At the heart of advocacy is the ability to tell a good story. The creation of a compelling narrative is perhaps the best way to make a persuasive argument in support of an idea that you feel most passionate about. In order to help Madison residents learn the subtle art of storytelling, Sustain Dane, in partnership with Living In Balance is hosting a two-part workshop that aims to teach local activists how to effectively share their message.
Called the Megaphone: Storytelling Workshops for a Sustainable World the program offers a few basic techniques on how best to craft a tale that an audience of listeners would be eager to hear. Led by master Madison storytellers Takeyla Benton of Listen to Your Mother and Jen Rubin of the Moth, this crash course in creative communication provides practical advice for even the most novice spinner of yarns.
“I never considered myself to be very good at telling stories,” said Mark Lydon, a business advisor at Focus On Energy. “I’m glad to know that it is a skill that can be learned.”
Benton and Rubin detail the specific elements that make a good story. They believe that an effective narrative follows an arch that flows from beginning to end and pulls with it the listener’s attention. Starting with a strong introductory sentence the storyteller unfolds an inciting incident that is filled with intrigue. With each new layer of information the stakes rise and rise to build anticipation for the main event that likely comes as a complete surprises. And in the end, the story concludes with a resolution that offers closure and maybe even teaches a lesson.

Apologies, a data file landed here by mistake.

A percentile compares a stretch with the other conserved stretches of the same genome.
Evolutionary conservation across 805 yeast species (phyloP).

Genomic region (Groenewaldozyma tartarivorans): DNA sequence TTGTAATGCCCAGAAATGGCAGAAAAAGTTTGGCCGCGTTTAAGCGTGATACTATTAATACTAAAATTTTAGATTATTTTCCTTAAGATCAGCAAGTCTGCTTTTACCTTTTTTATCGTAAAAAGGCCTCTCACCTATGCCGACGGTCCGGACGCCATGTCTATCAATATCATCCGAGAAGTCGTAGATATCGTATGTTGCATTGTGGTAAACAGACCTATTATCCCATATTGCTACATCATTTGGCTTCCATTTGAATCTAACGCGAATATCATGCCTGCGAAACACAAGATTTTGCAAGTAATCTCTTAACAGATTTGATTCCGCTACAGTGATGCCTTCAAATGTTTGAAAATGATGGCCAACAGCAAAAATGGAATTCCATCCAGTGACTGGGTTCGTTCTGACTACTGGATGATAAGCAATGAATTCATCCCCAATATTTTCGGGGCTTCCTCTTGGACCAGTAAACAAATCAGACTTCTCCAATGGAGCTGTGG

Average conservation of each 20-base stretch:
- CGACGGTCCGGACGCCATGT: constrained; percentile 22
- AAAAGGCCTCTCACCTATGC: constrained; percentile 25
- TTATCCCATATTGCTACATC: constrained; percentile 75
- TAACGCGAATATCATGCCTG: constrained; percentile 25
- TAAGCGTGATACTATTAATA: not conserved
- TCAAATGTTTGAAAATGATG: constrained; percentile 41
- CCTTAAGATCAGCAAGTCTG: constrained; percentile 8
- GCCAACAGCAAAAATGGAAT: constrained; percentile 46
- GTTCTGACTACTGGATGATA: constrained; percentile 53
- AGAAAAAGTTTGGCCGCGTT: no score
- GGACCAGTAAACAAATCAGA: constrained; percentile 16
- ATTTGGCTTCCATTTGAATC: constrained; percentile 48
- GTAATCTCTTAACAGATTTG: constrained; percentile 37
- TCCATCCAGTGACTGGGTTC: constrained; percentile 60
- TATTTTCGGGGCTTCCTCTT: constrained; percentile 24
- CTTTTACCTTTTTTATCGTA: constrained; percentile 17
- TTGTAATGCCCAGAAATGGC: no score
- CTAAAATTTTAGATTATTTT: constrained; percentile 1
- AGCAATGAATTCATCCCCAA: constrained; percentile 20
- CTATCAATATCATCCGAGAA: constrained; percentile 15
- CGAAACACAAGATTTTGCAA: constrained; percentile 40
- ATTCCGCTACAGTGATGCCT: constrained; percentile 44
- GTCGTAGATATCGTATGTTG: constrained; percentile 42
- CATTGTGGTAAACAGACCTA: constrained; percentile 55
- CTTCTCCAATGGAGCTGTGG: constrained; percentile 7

“A good story isn’t the same as an anecdote. You have to tell us more than just something that happened,” Rubin said. “It has to have a beginning, a middle and an end. And when you’re finished you should make a point that makes sense!”
Each participant will attend the second evening of the workshop with a story of their own. With a focus on the importance of sustainability they are asked to share a real-life occurrence that happened to them that might have made them think differently about energy conservation or environmental protection. As one student pointed out “sustainability is a broad topic that can mean a lot of things.”
But what matters most is that they “tell a story with enthusiasm and a bit of wonder,” Rubin and Benton say in their course materials. “Joy, humor, surprise, anger, a lesson learned, a reckoning – all the things that make people want to hear a story.”
The Megaphone Storytelling Workshop will conclude with a story slam in late February. For more information visit http://sustaindane.org/going-sustainable/at-home/our-sustainability-stories